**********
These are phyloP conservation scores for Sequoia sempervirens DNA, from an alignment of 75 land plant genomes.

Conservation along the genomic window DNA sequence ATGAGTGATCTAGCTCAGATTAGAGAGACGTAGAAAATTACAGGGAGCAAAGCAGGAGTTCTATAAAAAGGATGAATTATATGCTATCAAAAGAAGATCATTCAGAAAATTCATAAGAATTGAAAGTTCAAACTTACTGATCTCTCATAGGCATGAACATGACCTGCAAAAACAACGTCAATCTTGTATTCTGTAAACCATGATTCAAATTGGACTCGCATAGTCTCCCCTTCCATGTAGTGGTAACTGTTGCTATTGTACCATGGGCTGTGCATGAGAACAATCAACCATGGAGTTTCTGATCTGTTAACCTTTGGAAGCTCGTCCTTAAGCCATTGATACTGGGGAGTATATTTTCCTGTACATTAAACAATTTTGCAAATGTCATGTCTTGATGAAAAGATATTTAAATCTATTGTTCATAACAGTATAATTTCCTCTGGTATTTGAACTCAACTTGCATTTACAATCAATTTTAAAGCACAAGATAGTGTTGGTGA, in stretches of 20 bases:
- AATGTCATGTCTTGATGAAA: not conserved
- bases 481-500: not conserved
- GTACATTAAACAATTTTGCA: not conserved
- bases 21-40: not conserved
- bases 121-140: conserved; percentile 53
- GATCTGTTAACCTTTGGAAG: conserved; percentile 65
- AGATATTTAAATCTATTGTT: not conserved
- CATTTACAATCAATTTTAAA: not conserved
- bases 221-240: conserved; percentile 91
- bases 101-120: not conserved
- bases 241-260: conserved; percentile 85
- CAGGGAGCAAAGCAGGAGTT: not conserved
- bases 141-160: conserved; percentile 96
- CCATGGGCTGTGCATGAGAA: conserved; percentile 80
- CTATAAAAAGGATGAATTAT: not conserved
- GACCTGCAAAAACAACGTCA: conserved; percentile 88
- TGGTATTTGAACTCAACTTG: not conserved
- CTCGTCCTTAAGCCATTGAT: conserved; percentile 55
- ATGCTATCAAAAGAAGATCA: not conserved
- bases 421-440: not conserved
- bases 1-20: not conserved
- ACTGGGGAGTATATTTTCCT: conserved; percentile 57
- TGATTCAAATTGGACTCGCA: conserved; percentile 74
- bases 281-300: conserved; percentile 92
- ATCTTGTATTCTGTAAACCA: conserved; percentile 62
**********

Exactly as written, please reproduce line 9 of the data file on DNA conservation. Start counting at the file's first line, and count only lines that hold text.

- AGATATTTAAATCTATTGTT: not conserved